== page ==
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Zimbabwe state miner says lithium assets attract investors

“It’s not just about China, but other nationalities as well,” Barnard said. “We are working on a structure that can accommodate several potential investors and those investors will be able to take a portion of the resources available in Sandawana and develop them.”

Kuvimba is seeking to attract investors after lithium prices stabilized following a boom-and-bust period that left a series of projects stalled, deals canceled and production cuts. The battery metal market is still dealing with inflated inventories, while prices are down about 80% from their peak in 2022.

Mining veteran Barnard, who previously held roles at Anglo American Plc, met with Cluff Resources Ltd. last month, but said talks were also underway with other potential investors.

Kuvimba, 65% state-owned, is carrying out further exploration and the CEO hopes to get closer to a 100 million tonne lithium resource. Zimbabwe has some of the world’s largest hard rock lithium reserves, which have mainly attracted Chinese investors.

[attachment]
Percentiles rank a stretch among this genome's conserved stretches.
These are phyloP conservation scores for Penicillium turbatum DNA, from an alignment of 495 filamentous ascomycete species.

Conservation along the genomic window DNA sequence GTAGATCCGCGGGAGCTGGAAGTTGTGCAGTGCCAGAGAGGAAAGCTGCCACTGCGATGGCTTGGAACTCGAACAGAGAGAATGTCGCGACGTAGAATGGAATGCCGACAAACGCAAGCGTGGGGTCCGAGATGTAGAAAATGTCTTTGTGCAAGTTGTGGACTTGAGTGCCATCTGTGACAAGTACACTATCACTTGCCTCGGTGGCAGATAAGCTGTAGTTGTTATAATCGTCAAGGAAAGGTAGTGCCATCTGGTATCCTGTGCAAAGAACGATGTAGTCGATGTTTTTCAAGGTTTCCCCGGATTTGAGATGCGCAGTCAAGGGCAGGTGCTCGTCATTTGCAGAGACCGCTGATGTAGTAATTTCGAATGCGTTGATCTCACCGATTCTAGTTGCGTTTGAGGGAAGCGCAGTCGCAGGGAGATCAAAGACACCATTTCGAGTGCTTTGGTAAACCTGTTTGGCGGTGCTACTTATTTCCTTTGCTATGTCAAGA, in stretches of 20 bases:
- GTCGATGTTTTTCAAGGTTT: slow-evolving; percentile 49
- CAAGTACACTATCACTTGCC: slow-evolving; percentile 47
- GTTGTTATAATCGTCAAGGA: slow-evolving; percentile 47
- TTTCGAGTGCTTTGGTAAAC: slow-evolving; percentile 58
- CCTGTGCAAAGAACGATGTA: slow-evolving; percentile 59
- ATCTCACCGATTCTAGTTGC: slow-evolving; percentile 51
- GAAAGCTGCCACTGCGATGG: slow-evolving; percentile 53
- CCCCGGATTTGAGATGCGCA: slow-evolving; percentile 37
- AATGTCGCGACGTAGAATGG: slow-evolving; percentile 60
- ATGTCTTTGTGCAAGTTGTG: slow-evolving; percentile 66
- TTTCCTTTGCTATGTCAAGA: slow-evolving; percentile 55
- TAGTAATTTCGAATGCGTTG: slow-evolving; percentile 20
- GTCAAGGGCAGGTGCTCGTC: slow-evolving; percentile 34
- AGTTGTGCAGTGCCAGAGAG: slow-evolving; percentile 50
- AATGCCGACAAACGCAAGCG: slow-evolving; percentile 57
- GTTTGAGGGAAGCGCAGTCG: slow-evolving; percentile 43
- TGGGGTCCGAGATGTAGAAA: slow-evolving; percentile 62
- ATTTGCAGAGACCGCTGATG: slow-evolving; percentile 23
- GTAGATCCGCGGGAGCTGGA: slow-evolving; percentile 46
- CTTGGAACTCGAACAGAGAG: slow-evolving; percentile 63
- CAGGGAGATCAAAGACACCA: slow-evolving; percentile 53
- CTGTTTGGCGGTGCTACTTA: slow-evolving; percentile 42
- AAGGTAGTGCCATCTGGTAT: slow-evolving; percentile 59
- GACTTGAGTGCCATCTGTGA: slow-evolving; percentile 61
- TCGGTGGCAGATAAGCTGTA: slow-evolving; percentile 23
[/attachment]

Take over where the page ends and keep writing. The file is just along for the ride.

The company plans to spend up to $300 million developing the first phase of a lithium mine, plus a processing plant, Barnard said.

Gold mining remains the “crown jewel” of Kuvimba’s business, but the company also plans to revive construction of the Darwendale platinum project after Russian investors pulled out in 2022, the chief executive said.

(By Godfrey Marawanyika)

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